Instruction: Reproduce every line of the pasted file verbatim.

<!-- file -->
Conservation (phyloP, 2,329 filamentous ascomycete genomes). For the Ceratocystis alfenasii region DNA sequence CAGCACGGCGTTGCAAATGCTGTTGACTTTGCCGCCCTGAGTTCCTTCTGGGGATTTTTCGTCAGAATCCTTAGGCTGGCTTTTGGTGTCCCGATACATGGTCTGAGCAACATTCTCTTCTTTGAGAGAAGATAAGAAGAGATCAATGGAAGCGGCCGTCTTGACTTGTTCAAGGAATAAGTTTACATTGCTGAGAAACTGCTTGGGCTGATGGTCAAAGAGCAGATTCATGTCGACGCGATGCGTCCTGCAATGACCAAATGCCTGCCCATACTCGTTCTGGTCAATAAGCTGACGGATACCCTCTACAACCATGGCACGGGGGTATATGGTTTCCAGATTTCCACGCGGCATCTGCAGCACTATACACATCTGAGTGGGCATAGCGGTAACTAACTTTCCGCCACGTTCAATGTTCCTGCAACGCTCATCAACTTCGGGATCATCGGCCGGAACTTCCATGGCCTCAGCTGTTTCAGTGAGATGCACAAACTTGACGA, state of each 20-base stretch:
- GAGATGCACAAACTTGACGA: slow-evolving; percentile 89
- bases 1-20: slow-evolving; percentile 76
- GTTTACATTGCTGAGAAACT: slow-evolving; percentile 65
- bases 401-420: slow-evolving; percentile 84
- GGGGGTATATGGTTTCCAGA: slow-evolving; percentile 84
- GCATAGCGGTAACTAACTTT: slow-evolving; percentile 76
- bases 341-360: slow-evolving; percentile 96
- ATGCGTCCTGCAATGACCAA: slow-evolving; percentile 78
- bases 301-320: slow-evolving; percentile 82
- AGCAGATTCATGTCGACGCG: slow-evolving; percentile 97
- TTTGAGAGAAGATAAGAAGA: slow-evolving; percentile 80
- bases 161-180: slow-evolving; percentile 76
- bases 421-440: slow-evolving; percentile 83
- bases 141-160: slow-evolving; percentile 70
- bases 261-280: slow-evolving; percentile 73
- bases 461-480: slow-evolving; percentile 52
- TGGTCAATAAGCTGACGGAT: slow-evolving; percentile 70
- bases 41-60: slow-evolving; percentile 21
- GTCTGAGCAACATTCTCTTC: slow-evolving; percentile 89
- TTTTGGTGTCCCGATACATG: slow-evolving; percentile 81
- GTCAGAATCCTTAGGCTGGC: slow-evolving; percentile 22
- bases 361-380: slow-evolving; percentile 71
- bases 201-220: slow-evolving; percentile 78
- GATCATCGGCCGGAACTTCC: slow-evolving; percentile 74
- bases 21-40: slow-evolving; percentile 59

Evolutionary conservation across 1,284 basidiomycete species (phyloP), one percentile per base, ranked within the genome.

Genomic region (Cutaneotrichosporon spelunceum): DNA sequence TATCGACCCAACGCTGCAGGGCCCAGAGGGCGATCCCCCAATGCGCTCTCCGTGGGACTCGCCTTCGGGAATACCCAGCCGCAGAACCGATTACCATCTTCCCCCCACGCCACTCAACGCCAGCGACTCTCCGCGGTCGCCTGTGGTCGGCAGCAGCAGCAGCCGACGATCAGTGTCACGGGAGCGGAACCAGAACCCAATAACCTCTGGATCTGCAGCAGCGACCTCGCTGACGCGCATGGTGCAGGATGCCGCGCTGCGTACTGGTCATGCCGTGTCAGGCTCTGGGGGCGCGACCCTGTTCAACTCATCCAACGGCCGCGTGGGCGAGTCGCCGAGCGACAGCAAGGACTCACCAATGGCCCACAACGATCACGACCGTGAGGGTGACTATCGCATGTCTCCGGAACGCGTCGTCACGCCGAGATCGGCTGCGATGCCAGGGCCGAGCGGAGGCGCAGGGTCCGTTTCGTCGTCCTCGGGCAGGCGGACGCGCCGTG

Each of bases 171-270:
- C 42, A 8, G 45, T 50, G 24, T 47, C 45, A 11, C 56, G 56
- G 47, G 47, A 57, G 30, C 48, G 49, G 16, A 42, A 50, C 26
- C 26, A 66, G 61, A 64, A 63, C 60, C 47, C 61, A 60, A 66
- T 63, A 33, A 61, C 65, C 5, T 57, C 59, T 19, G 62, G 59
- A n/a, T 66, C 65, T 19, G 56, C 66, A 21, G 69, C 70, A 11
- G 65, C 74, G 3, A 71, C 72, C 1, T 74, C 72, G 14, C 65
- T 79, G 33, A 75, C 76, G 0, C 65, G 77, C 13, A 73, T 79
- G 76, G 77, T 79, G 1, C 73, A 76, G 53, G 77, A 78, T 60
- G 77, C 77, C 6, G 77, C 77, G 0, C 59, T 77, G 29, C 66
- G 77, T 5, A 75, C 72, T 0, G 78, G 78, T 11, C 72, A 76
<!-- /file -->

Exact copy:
Conservation (phyloP, 2,329 filamentous ascomycete genomes). For the Ceratocystis alfenasii region DNA sequence CAGCACGGCGTTGCAAATGCTGTTGACTTTGCCGCCCTGAGTTCCTTCTGGGGATTTTTCGTCAGAATCCTTAGGCTGGCTTTTGGTGTCCCGATACATGGTCTGAGCAACATTCTCTTCTTTGAGAGAAGATAAGAAGAGATCAATGGAAGCGGCCGTCTTGACTTGTTCAAGGAATAAGTTTACATTGCTGAGAAACTGCTTGGGCTGATGGTCAAAGAGCAGATTCATGTCGACGCGATGCGTCCTGCAATGACCAAATGCCTGCCCATACTCGTTCTGGTCAATAAGCTGACGGATACCCTCTACAACCATGGCACGGGGGTATATGGTTTCCAGATTTCCACGCGGCATCTGCAGCACTATACACATCTGAGTGGGCATAGCGGTAACTAACTTTCCGCCACGTTCAATGTTCCTGCAACGCTCATCAACTTCGGGATCATCGGCCGGAACTTCCATGGCCTCAGCTGTTTCAGTGAGATGCACAAACTTGACGA, state of each 20-base stretch:
- GAGATGCACAAACTTGACGA: slow-evolving; percentile 89
- bases 1-20: slow-evolving; percentile 76
- GTTTACATTGCTGAGAAACT: slow-evolving; percentile 65
- bases 401-420: slow-evolving; percentile 84
- GGGGGTATATGGTTTCCAGA: slow-evolving; percentile 84
- GCATAGCGGTAACTAACTTT: slow-evolving; percentile 76
- bases 341-360: slow-evolving; percentile 96
- ATGCGTCCTGCAATGACCAA: slow-evolving; percentile 78
- bases 301-320: slow-evolving; percentile 82
- AGCAGATTCATGTCGACGCG: slow-evolving; percentile 97
- TTTGAGAGAAGATAAGAAGA: slow-evolving; percentile 80
- bases 161-180: slow-evolving; percentile 76
- bases 421-440: slow-evolving; percentile 83
- bases 141-160: slow-evolving; percentile 70
- bases 261-280: slow-evolving; percentile 73
- bases 461-480: slow-evolving; percentile 52
- TGGTCAATAAGCTGACGGAT: slow-evolving; percentile 70
- bases 41-60: slow-evolving; percentile 21
- GTCTGAGCAACATTCTCTTC: slow-evolving; percentile 89
- TTTTGGTGTCCCGATACATG: slow-evolving; percentile 81
- GTCAGAATCCTTAGGCTGGC: slow-evolving; percentile 22
- bases 361-380: slow-evolving; percentile 71
- bases 201-220: slow-evolving; percentile 78
- GATCATCGGCCGGAACTTCC: slow-evolving; percentile 74
- bases 21-40: slow-evolving; percentile 59

Evolutionary conservation across 1,284 basidiomycete species (phyloP), one percentile per base, ranked within the genome.

Genomic region (Cutaneotrichosporon spelunceum): DNA sequence TATCGACCCAACGCTGCAGGGCCCAGAGGGCGATCCCCCAATGCGCTCTCCGTGGGACTCGCCTTCGGGAATACCCAGCCGCAGAACCGATTACCATCTTCCCCCCACGCCACTCAACGCCAGCGACTCTCCGCGGTCGCCTGTGGTCGGCAGCAGCAGCAGCCGACGATCAGTGTCACGGGAGCGGAACCAGAACCCAATAACCTCTGGATCTGCAGCAGCGACCTCGCTGACGCGCATGGTGCAGGATGCCGCGCTGCGTACTGGTCATGCCGTGTCAGGCTCTGGGGGCGCGACCCTGTTCAACTCATCCAACGGCCGCGTGGGCGAGTCGCCGAGCGACAGCAAGGACTCACCAATGGCCCACAACGATCACGACCGTGAGGGTGACTATCGCATGTCTCCGGAACGCGTCGTCACGCCGAGATCGGCTGCGATGCCAGGGCCGAGCGGAGGCGCAGGGTCCGTTTCGTCGTCCTCGGGCAGGCGGACGCGCCGTG

Each of bases 171-270:
- C 42, A 8, G 45, T 50, G 24, T 47, C 45, A 11, C 56, G 56
- G 47, G 47, A 57, G 30, C 48, G 49, G 16, A 42, A 50, C 26
- C 26, A 66, G 61, A 64, A 63, C 60, C 47, C 61, A 60, A 66
- T 63, A 33, A 61, C 65, C 5, T 57, C 59, T 19, G 62, G 59
- A n/a, T 66, C 65, T 19, G 56, C 66, A 21, G 69, C 70, A 11
- G 65, C 74, G 3, A 71, C 72, C 1, T 74, C 72, G 14, C 65
- T 79, G 33, A 75, C 76, G 0, C 65, G 77, C 13, A 73, T 79
- G 76, G 77, T 79, G 1, C 73, A 76, G 53, G 77, A 78, T 60
- G 77, C 77, C 6, G 77, C 77, G 0, C 59, T 77, G 29, C 66
- G 77, T 5, A 75, C 72, T 0, G 78, G 78, T 11, C 72, A 76